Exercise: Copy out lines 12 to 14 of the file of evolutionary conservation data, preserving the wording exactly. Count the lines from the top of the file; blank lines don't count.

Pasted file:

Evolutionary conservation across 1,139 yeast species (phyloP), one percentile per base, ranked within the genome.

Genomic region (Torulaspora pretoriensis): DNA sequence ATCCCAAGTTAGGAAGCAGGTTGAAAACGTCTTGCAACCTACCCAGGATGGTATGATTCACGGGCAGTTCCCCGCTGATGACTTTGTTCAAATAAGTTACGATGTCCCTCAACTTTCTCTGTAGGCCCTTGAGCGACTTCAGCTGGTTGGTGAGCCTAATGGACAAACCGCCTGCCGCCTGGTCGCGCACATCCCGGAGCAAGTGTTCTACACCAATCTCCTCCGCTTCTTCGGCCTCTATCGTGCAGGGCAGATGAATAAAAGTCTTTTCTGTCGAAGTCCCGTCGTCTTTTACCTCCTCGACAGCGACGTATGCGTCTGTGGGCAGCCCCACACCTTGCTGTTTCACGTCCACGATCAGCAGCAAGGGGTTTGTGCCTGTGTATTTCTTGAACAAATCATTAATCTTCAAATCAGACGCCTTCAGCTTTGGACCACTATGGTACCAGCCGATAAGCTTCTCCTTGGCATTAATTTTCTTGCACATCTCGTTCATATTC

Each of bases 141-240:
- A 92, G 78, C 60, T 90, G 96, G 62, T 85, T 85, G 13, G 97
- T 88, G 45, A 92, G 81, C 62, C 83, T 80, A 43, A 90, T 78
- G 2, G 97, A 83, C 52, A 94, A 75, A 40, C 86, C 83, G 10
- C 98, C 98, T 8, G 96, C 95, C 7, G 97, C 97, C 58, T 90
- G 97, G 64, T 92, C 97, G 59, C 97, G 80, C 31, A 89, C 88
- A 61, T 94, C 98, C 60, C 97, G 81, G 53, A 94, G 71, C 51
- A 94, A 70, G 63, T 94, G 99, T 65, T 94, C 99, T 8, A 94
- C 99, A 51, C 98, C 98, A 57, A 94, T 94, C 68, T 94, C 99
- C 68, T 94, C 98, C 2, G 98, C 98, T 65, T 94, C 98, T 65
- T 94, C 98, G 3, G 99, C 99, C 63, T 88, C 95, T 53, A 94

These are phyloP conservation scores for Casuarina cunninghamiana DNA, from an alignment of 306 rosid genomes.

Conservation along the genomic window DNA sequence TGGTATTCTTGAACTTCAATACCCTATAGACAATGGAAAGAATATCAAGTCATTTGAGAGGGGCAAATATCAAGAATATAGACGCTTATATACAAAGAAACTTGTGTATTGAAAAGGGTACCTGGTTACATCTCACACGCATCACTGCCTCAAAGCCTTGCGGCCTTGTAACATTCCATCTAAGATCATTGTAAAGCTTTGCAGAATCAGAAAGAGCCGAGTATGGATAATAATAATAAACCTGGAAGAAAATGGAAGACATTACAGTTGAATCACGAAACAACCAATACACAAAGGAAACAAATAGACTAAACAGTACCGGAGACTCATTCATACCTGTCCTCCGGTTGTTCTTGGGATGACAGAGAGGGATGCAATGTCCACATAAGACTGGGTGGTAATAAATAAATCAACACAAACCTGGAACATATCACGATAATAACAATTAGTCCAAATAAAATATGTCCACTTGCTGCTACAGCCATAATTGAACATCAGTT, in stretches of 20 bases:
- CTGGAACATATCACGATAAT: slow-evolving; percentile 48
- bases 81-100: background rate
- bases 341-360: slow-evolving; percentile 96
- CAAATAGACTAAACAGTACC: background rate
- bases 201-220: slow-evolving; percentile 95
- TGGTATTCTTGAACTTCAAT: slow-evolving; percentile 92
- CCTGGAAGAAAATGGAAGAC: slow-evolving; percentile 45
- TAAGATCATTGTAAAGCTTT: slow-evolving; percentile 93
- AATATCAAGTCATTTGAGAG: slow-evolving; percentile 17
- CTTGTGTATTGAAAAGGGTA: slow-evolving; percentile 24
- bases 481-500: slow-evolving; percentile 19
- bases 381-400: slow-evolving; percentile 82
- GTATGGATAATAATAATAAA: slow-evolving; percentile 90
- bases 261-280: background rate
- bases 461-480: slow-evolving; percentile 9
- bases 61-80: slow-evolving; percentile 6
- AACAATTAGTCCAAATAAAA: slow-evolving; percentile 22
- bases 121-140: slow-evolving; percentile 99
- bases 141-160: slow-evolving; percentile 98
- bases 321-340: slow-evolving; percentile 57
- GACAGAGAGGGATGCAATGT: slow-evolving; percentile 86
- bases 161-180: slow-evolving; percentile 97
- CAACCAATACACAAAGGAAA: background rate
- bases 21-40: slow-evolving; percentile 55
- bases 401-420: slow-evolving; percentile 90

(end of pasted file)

- C 68, T 94, C 98, C 2, G 98, C 98, T 65, T 94, C 98, T 65
- T 94, C 98, G 3, G 99, C 99, C 63, T 88, C 95, T 53, A 94

These are phyloP conservation scores for Casuarina cunninghamiana DNA, from an alignment of 306 rosid genomes.